It’s the case that the Supreme Court said it had been waiting for. It’s the case that embodied not merely the wrong of sentencing on unconvicted conduct, but the outrage of sentencing on acquitted conduct. The Supreme Court denied cert in Jones v. United States (see pages 14-16 of the order).
The case is better known for defendant Antwuan Ball, convicted of a single sale of crack and acquitted after trial by jury for a larger drug conspiracy.
To recap, the defendants were charged in a massive crack conspiracy, plus violent crimes. They went to trial, which took 8 months. The jury deliberated for more than two months before returning a verdict. They acquitted on all counts, except a single distribution count of 600 grams of crack. Great result? Not so fast.
At sentencing, the district court nevertheless found that all three defendants had engaged in the charged conspiracy and, based largely on that finding, sentenced them to terms of imprisonment ranging from fifteen to nearly nineteen years.
But, but, but . . . acquittal? Not in this system, pal.
The question of sentencing on related, but unconvicted, conduct is one of the most controversial and disturbing aspects of federal sentencing. What is the point of the constitutional guarantee of a trial if a defendant can be sentenced for conduct for which he was never convicted by a jury? In Rita v. United States, the Supreme Court held that a sentence above the statutory max for an offense requires a verdict of guilt by a jury, but let stand that a sentence below the statutory max could be based on related conduct found by the judge, based on a preponderance of the evidence standard.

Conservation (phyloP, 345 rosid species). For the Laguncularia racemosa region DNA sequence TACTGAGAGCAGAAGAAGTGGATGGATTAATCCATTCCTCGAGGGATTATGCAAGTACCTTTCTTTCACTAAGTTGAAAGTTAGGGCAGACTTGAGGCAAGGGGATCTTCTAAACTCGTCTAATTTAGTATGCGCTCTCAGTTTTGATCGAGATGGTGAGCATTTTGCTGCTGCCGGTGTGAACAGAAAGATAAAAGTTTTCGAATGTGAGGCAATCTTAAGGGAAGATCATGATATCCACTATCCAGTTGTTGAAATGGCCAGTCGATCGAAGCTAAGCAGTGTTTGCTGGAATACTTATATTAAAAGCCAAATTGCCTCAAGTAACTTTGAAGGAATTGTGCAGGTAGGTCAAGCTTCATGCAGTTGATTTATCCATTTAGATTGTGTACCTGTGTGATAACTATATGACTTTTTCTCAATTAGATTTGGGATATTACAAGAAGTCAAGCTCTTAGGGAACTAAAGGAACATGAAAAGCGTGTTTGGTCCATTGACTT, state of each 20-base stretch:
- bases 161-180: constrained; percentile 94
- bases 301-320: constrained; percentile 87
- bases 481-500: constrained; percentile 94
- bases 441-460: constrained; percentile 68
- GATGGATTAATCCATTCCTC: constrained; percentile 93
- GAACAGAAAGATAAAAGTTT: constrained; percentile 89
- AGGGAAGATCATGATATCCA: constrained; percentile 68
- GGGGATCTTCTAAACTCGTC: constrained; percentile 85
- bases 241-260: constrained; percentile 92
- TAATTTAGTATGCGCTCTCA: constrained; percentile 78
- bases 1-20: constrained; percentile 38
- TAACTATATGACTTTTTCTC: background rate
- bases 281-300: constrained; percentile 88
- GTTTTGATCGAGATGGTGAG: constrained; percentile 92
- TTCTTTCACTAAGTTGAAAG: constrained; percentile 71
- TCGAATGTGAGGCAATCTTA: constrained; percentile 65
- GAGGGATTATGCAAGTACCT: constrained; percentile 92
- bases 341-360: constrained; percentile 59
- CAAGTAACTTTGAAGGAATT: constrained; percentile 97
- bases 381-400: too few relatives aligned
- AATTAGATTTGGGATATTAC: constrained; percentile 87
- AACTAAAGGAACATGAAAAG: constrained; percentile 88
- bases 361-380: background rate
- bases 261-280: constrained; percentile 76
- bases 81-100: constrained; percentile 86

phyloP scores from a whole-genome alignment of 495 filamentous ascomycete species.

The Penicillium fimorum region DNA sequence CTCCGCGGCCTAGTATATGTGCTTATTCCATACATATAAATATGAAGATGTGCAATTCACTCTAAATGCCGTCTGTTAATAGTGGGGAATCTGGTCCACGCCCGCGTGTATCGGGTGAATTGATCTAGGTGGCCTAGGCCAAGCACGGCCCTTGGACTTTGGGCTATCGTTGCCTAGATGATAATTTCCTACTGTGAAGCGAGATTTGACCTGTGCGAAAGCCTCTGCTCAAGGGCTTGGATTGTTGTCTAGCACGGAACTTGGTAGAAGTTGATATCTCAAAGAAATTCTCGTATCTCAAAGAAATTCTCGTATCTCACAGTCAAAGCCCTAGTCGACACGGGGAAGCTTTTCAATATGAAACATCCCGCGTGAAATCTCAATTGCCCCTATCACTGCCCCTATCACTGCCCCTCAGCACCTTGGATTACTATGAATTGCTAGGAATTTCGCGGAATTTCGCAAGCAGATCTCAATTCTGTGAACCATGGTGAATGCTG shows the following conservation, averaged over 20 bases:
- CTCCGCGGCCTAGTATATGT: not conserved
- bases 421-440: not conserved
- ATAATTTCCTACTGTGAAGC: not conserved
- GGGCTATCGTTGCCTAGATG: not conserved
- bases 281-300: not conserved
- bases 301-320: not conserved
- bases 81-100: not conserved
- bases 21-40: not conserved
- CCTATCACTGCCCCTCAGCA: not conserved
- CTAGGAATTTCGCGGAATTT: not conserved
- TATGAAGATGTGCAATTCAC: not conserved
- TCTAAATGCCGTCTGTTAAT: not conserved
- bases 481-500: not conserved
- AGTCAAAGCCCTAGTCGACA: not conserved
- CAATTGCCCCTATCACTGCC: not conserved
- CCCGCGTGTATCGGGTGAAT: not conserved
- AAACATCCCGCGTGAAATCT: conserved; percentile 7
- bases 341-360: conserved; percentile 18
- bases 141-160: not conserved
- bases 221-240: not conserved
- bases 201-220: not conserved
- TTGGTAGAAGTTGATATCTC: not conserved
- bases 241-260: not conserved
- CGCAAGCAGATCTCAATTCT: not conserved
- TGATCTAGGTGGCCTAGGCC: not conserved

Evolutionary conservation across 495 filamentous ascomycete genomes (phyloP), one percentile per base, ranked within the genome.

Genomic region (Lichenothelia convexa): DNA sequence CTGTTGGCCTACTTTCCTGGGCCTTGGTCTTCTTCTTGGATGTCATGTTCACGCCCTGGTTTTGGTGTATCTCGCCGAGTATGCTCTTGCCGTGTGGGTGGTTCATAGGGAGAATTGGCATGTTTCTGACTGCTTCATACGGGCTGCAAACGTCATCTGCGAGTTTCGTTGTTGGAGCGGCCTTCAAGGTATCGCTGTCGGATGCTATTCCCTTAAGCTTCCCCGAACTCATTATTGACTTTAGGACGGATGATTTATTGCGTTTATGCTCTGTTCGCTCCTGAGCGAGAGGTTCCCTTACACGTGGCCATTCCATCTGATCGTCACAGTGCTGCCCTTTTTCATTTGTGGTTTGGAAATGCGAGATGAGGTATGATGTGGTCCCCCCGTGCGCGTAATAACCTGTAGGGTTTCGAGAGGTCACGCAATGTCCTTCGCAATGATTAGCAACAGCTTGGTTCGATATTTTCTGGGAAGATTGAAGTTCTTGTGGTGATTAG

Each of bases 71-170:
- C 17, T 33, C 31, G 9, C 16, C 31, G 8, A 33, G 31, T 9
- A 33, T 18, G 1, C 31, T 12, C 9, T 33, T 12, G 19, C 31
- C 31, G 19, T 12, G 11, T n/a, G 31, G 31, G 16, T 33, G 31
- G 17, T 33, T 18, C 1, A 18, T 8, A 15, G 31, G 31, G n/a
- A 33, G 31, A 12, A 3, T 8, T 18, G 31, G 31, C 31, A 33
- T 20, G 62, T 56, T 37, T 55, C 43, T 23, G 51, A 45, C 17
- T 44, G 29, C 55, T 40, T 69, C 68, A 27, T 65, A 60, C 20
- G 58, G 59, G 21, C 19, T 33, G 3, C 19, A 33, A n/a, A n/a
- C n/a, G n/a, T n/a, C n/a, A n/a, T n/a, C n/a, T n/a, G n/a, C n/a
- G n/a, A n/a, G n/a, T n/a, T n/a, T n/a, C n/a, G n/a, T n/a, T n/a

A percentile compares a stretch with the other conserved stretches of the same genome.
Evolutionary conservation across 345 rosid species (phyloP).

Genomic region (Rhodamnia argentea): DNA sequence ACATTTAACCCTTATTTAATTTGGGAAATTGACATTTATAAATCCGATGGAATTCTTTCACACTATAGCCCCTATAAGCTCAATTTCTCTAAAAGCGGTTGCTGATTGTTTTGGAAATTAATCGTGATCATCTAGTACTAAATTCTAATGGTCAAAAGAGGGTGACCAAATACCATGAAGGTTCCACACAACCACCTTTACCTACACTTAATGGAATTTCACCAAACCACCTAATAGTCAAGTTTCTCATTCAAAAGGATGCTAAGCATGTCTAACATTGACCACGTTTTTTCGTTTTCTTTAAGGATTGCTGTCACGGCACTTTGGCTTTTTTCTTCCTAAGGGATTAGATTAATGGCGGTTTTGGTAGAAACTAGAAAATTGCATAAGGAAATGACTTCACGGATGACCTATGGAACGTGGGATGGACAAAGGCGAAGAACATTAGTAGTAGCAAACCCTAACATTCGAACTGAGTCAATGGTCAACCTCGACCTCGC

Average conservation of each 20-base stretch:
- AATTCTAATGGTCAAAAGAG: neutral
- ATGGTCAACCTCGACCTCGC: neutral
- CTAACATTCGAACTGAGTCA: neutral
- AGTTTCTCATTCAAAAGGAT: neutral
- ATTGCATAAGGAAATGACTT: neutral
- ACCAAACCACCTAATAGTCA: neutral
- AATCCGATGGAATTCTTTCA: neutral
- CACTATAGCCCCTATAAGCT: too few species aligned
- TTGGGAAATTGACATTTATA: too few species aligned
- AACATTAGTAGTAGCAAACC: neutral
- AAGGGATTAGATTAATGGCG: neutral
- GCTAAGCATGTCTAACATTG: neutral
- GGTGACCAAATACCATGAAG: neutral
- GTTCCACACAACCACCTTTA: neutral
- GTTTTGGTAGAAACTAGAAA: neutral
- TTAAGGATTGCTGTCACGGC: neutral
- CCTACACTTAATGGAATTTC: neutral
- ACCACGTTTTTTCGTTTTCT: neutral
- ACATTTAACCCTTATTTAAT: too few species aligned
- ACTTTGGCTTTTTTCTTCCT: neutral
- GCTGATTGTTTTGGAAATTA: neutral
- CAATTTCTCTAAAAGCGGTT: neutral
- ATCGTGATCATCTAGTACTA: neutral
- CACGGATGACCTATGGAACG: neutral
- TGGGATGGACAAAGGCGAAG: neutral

The question of acquitted conduct was left hanging. It’s one of those reprehensible things the Supreme Court does, allowing bad things to happen to people for years until the right case comes before them, where they then tweak the law to correct what they could have done years earlier, saving thousands, maybe hundreds of thousands, of people from prison for being caught in the middle of their half-a-decision approach. Think of all the people sentenced under draconian mandatory Sentencing Guidelines between Mistretta and Booker. Oops. Sorry.
Finally, the case was there, before the Supreme Court for its grant of cert. Teed up perfectly. Ready for an answer, whether a person could be sentenced for conduct for which a jury not only didn’t convict, but acquitted. Acquitted! And . . .
Denied. But not merely denied. Denied with a dissent by Scalia, with Thomas and Ginsburg joining. That means the Supreme Court was one vote short of granting cert. One vote. As in Sonia Sotomoyor. Or Elena Kagan. One vote.
Scalia, in his typical straightforward way, lays it out:
A jury convicted petitioners Joseph Jones, Desmond Thurston, and Antwuan Ball of distributing very small amounts of crack cocaine, and acquitted them of conspiring to distribute drugs. The sentencing judge, however, found that they had engaged in the charged conspiracy and, relying largely on that finding, imposed sentences that petitioners say were many times longer than those the Guidelines would otherwise have recommended.